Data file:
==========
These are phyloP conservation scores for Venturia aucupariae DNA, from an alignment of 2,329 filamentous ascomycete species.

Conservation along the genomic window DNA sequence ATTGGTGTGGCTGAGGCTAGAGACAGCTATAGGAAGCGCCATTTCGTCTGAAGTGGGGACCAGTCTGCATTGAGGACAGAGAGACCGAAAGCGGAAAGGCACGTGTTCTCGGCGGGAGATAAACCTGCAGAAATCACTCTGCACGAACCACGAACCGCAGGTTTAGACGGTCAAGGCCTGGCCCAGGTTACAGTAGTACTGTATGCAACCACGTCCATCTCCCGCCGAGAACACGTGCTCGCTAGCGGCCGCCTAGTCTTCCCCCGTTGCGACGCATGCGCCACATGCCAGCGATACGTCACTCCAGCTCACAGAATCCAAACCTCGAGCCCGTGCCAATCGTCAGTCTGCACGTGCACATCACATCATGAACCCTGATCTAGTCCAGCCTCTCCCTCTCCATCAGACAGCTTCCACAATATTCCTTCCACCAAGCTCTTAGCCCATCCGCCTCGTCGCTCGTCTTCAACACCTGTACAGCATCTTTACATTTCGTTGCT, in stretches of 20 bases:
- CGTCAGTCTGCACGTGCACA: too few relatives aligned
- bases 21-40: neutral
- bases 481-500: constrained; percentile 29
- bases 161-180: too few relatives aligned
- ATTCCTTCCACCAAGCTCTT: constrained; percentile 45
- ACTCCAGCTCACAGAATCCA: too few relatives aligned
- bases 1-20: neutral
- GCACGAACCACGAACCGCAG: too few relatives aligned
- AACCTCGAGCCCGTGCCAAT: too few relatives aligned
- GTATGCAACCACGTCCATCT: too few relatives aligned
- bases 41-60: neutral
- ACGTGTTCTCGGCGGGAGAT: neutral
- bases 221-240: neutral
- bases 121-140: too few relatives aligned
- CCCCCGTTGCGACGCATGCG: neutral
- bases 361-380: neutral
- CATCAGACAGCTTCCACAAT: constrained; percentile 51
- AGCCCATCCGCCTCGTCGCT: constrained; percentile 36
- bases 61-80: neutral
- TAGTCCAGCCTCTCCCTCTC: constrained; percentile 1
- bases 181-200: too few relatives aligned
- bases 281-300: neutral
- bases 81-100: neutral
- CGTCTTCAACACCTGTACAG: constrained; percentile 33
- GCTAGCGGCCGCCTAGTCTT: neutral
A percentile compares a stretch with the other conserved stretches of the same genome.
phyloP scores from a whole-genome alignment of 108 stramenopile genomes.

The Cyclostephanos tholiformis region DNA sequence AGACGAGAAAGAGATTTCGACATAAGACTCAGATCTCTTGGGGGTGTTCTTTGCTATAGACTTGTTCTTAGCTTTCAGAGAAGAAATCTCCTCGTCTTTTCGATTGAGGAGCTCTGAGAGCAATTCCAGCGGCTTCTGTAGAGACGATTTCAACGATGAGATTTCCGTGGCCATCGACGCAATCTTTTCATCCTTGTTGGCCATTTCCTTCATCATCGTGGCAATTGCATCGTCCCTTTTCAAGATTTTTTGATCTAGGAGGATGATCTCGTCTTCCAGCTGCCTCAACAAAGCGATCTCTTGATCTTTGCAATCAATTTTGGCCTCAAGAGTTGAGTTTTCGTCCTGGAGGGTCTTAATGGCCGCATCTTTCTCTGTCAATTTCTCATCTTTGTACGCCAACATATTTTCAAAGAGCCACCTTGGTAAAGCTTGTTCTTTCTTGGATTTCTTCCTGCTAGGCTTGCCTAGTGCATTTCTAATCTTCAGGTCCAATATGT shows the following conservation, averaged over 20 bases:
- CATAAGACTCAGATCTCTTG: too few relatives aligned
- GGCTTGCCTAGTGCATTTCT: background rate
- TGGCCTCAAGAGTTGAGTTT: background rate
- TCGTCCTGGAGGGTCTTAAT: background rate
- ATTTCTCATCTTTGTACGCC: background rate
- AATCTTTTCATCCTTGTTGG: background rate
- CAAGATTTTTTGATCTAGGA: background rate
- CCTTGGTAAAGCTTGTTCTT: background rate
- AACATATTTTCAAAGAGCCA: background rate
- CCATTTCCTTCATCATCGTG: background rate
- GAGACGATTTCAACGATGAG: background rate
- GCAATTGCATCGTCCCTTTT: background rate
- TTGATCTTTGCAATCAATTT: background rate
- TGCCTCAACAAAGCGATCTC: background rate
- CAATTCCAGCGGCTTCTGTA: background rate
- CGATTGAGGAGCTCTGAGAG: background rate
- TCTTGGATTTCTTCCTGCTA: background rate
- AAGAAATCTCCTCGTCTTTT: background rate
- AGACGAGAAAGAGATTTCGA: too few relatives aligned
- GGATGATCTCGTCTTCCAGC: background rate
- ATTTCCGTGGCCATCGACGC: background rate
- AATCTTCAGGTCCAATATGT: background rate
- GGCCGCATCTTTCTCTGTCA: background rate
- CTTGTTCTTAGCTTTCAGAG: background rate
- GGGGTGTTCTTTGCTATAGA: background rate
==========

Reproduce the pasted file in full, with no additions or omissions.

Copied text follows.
These are phyloP conservation scores for Venturia aucupariae DNA, from an alignment of 2,329 filamentous ascomycete species.

Conservation along the genomic window DNA sequence ATTGGTGTGGCTGAGGCTAGAGACAGCTATAGGAAGCGCCATTTCGTCTGAAGTGGGGACCAGTCTGCATTGAGGACAGAGAGACCGAAAGCGGAAAGGCACGTGTTCTCGGCGGGAGATAAACCTGCAGAAATCACTCTGCACGAACCACGAACCGCAGGTTTAGACGGTCAAGGCCTGGCCCAGGTTACAGTAGTACTGTATGCAACCACGTCCATCTCCCGCCGAGAACACGTGCTCGCTAGCGGCCGCCTAGTCTTCCCCCGTTGCGACGCATGCGCCACATGCCAGCGATACGTCACTCCAGCTCACAGAATCCAAACCTCGAGCCCGTGCCAATCGTCAGTCTGCACGTGCACATCACATCATGAACCCTGATCTAGTCCAGCCTCTCCCTCTCCATCAGACAGCTTCCACAATATTCCTTCCACCAAGCTCTTAGCCCATCCGCCTCGTCGCTCGTCTTCAACACCTGTACAGCATCTTTACATTTCGTTGCT, in stretches of 20 bases:
- CGTCAGTCTGCACGTGCACA: too few relatives aligned
- bases 21-40: neutral
- bases 481-500: constrained; percentile 29
- bases 161-180: too few relatives aligned
- ATTCCTTCCACCAAGCTCTT: constrained; percentile 45
- ACTCCAGCTCACAGAATCCA: too few relatives aligned
- bases 1-20: neutral
- GCACGAACCACGAACCGCAG: too few relatives aligned
- AACCTCGAGCCCGTGCCAAT: too few relatives aligned
- GTATGCAACCACGTCCATCT: too few relatives aligned
- bases 41-60: neutral
- ACGTGTTCTCGGCGGGAGAT: neutral
- bases 221-240: neutral
- bases 121-140: too few relatives aligned
- CCCCCGTTGCGACGCATGCG: neutral
- bases 361-380: neutral
- CATCAGACAGCTTCCACAAT: constrained; percentile 51
- AGCCCATCCGCCTCGTCGCT: constrained; percentile 36
- bases 61-80: neutral
- TAGTCCAGCCTCTCCCTCTC: constrained; percentile 1
- bases 181-200: too few relatives aligned
- bases 281-300: neutral
- bases 81-100: neutral
- CGTCTTCAACACCTGTACAG: constrained; percentile 33
- GCTAGCGGCCGCCTAGTCTT: neutral
A percentile compares a stretch with the other conserved stretches of the same genome.
phyloP scores from a whole-genome alignment of 108 stramenopile genomes.

The Cyclostephanos tholiformis region DNA sequence AGACGAGAAAGAGATTTCGACATAAGACTCAGATCTCTTGGGGGTGTTCTTTGCTATAGACTTGTTCTTAGCTTTCAGAGAAGAAATCTCCTCGTCTTTTCGATTGAGGAGCTCTGAGAGCAATTCCAGCGGCTTCTGTAGAGACGATTTCAACGATGAGATTTCCGTGGCCATCGACGCAATCTTTTCATCCTTGTTGGCCATTTCCTTCATCATCGTGGCAATTGCATCGTCCCTTTTCAAGATTTTTTGATCTAGGAGGATGATCTCGTCTTCCAGCTGCCTCAACAAAGCGATCTCTTGATCTTTGCAATCAATTTTGGCCTCAAGAGTTGAGTTTTCGTCCTGGAGGGTCTTAATGGCCGCATCTTTCTCTGTCAATTTCTCATCTTTGTACGCCAACATATTTTCAAAGAGCCACCTTGGTAAAGCTTGTTCTTTCTTGGATTTCTTCCTGCTAGGCTTGCCTAGTGCATTTCTAATCTTCAGGTCCAATATGT shows the following conservation, averaged over 20 bases:
- CATAAGACTCAGATCTCTTG: too few relatives aligned
- GGCTTGCCTAGTGCATTTCT: background rate
- TGGCCTCAAGAGTTGAGTTT: background rate
- TCGTCCTGGAGGGTCTTAAT: background rate
- ATTTCTCATCTTTGTACGCC: background rate
- AATCTTTTCATCCTTGTTGG: background rate
- CAAGATTTTTTGATCTAGGA: background rate
- CCTTGGTAAAGCTTGTTCTT: background rate
- AACATATTTTCAAAGAGCCA: background rate
- CCATTTCCTTCATCATCGTG: background rate
- GAGACGATTTCAACGATGAG: background rate
- GCAATTGCATCGTCCCTTTT: background rate
- TTGATCTTTGCAATCAATTT: background rate
- TGCCTCAACAAAGCGATCTC: background rate
- CAATTCCAGCGGCTTCTGTA: background rate
- CGATTGAGGAGCTCTGAGAG: background rate
- TCTTGGATTTCTTCCTGCTA: background rate
- AAGAAATCTCCTCGTCTTTT: background rate
- AGACGAGAAAGAGATTTCGA: too few relatives aligned
- GGATGATCTCGTCTTCCAGC: background rate
- ATTTCCGTGGCCATCGACGC: background rate
- AATCTTCAGGTCCAATATGT: background rate
- GGCCGCATCTTTCTCTGTCA: background rate
- CTTGTTCTTAGCTTTCAGAG: background rate
- GGGGTGTTCTTTGCTATAGA: background rate